When Soldiers have an appointment with Capt. Meghan Vasquez, chances are they’re in a spot of trouble. But Vasquez, like all Fort Lee judge advocates, will be quick to put her client’s mind at ease.
As a member of the Fort Lee Trial Defense Service, Vasquez provides defense counsel to Soldiers facing criminal investigation or disciplinary action. This includes administrative separation, non-judicial punishment and court-martial.
All legalese aside, Vasquez loves her job. While the court-martial experience may be frightening to a client, it is where her passion for advocacy allows her to perform at her best.
“What I love doing most, and have done well in, is connecting with witnesses,” said Vasquez, a New Jersey native. “I believe that witnesses can make or break a case. They are the primary form of testimonial evidence for the record. For me, to connect on a human level with witnesses is the most important thing.”
Vasquez personally meets with every case witness to prepare them for the cross-examination.
“Everyone sits on the stand ahead of time, knows how to dress, how to talk and where to look,” said Vasquez. “I will never call a witness to the stand I have not met or interviewed in person, or cross-examine a government witness I have not given the same attention.”
That same attention to detail is afforded to her clients as well.
“When I’m ramping up for a trial, I’ll have a client in the office every day for at least some period of time, even if just to review a small portion of a cross-examination,” said Vasquez. “When I’m a month out of trial, I will see or talk to them almost every day during the duty week, just to make sure we both know what we need to do – and to maintain a constant line of communication. When we arrive in court in our uniforms on the day of trial, the Soldier knows exactly what to expect. He or she may still be nervous. It can still be a frightening experience, but I have given them all they need to get through the process.”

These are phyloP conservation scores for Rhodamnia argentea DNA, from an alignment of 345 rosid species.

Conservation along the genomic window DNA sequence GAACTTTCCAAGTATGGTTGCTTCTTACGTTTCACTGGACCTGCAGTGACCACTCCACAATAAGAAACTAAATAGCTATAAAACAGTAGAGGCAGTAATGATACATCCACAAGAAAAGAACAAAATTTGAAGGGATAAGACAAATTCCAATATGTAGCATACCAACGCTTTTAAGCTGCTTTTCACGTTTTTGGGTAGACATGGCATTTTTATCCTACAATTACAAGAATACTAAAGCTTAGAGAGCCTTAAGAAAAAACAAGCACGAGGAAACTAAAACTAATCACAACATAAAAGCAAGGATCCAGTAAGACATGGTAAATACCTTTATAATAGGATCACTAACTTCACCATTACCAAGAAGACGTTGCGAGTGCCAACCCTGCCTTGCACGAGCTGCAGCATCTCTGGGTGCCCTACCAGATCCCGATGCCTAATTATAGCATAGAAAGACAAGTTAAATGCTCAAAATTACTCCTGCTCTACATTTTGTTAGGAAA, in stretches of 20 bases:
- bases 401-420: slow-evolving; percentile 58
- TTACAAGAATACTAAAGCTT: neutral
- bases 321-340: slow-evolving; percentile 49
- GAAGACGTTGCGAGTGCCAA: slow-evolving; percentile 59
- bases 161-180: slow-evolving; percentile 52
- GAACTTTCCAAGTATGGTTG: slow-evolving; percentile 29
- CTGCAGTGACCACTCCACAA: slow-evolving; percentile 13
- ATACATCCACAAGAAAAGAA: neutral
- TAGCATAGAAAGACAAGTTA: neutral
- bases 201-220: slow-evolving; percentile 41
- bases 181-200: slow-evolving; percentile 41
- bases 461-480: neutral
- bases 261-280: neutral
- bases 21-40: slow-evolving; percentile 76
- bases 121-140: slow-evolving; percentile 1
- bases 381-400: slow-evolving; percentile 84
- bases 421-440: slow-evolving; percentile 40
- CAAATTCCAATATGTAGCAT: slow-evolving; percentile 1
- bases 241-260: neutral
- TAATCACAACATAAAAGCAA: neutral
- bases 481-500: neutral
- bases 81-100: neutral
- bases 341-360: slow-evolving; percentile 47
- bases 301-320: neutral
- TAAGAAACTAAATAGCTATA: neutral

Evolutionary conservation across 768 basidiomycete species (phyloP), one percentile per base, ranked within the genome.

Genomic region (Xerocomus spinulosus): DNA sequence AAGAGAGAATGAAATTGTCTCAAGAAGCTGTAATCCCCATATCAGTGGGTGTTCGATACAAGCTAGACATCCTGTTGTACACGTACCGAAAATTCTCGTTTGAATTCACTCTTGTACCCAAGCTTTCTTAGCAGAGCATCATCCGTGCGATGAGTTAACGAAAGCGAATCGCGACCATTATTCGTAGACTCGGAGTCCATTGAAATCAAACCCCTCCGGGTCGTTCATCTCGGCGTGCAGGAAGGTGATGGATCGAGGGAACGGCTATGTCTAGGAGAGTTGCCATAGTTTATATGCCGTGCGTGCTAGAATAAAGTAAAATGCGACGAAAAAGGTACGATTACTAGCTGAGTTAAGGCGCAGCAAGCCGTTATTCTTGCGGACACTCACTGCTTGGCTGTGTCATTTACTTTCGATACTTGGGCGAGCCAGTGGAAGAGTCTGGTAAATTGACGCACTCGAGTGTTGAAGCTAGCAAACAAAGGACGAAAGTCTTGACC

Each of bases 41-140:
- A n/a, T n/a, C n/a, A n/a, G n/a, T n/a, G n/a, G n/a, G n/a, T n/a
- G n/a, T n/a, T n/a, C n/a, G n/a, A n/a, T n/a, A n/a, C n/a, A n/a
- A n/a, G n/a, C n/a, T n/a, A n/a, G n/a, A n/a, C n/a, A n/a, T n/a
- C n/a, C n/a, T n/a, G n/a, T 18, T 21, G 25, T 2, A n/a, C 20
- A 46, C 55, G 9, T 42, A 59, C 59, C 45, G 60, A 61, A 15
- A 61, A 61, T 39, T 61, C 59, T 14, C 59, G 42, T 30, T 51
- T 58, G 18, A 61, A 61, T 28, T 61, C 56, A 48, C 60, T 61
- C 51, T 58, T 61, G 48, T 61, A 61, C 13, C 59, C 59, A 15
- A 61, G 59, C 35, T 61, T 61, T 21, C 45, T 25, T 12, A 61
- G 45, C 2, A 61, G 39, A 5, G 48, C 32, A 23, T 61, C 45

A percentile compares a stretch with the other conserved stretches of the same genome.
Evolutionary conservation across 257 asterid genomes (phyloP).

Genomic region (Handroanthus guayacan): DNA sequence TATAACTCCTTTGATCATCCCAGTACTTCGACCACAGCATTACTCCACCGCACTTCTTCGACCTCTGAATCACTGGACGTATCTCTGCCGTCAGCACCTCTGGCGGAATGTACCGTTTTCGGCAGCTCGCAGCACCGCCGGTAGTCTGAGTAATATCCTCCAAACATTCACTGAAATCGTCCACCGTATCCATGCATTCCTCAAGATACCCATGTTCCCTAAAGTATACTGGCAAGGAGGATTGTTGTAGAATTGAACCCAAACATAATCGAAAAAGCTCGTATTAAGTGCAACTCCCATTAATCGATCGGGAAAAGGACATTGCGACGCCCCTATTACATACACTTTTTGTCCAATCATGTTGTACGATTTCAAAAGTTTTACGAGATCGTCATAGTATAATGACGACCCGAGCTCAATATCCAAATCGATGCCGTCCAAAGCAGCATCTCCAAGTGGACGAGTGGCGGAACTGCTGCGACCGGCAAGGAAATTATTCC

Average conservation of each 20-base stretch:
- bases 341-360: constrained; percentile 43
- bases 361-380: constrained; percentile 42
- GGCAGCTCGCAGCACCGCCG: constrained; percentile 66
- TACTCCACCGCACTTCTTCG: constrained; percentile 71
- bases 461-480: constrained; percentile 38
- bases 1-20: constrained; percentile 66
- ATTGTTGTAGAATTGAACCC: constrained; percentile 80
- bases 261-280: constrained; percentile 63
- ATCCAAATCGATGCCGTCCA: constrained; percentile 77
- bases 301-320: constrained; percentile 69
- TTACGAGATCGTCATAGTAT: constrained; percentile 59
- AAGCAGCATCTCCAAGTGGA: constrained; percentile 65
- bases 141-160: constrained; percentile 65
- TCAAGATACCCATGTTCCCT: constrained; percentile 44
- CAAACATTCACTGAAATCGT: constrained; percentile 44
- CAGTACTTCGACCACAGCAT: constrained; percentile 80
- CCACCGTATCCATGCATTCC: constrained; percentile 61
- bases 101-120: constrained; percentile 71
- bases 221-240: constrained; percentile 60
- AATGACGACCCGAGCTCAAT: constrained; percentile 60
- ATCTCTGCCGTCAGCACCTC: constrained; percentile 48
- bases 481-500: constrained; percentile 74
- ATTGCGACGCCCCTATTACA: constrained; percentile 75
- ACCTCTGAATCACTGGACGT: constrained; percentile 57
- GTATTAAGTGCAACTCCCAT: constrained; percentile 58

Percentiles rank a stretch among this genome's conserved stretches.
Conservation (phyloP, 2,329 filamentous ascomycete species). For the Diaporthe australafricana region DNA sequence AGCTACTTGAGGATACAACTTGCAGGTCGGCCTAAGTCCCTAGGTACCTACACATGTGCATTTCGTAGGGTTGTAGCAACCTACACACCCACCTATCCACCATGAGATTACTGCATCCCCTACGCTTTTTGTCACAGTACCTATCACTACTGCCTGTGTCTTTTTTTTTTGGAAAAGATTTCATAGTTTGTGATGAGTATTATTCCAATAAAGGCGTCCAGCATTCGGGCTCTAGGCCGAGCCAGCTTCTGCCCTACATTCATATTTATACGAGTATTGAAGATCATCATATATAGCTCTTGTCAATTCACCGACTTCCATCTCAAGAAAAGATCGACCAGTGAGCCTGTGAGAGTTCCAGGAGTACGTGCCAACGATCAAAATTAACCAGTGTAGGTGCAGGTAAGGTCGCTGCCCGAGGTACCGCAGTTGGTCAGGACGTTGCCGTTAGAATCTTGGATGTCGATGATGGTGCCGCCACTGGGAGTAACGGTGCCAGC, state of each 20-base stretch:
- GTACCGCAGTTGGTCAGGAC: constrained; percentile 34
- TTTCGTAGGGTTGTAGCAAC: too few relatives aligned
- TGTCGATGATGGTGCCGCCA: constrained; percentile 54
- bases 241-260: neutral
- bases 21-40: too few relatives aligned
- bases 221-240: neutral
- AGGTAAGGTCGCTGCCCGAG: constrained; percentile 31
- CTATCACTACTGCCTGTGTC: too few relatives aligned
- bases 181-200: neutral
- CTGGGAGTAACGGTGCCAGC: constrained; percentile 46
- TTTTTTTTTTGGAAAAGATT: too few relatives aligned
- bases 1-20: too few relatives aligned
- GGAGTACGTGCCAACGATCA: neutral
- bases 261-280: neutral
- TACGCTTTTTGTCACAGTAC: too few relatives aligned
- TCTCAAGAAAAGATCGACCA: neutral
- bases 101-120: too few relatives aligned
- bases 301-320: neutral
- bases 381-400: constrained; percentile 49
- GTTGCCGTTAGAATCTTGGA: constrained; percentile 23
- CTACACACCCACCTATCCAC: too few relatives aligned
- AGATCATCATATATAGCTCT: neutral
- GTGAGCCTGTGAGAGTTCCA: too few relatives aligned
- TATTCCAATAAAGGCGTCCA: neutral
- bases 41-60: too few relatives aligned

Vasquez admits she’s not as strong at citing specific line and verse from law books. That’s when a good defense team can be supportive, and Vasquez said the JAG officers she works with are the best colleagues around. But when it comes to trial advocacy, Vasquez is at the top of her game.
She recently returned from the 29th Criminal Law Advocacy Course at the JAG Legal Center and School in Charlottesville. Vasquez received best oral advocate and distinguished honor graduate among the 50 judge advocates attending the class.
“It was a very flattering honor,” said Vasquez, “because I love what I do so much. It says that you are excelling in what you do, and that means a lot to me.”
Sometimes her duties take her out of the courtroom, like when a Soldier requests defense counsel on an Article 15. This form of non-judicial punishment is administered in a commander’s office, and a Soldier can request the presence of a lawyer.
“It’s at the commander’s discretion whether they will allow a defense counsel to be present,” said Vasquez. “But the reasoning against this is that it is not a judicial matter, and the Soldier really does not have a right to counsel because it’s purely an administrative matter.”
Every Soldier has a right to refuse punishment under Article 15 and demand trial by court-martial.
“We’ll advise Soldiers of what the maximum liability is if they turn it down and demand a trial by court-martial,” said Vasquez. “Even hearing the words ‘confinement’ or ‘jail’ could be enough for a Soldier to consider an Article 15. It’s those finer points of law that we counsel Soldiers on so they can make the best informed decision going forward.”
Vasquez said this passion for fairness began years before she even entered law school. As junior class president, she rallied the other class presidents at her public high school to stage a walk-out when the school board cut an elective from the class curriculum.
“The state had a J-factor rating of schools and the school board was making this schedule change to keep the high rating,” said Vasquez. “It was a travesty to me, and I considered all the teachers who would lose their jobs.”
When she was commissioned Sept. 11, 2006, Vasquez knew that the JAG Corps was the perfect means for her to display her love of justice.
“I knew going to law school I wanted to advocate for the interest of justice, and what better way than to do that for Soldiers,” said Vasquez. “That gives me a job satisfaction rating of 100 percent. I will work to any extent to make sure that the Soldiers who sit in the courtroom next to me, or in my office, are also 100 percent satisfied.”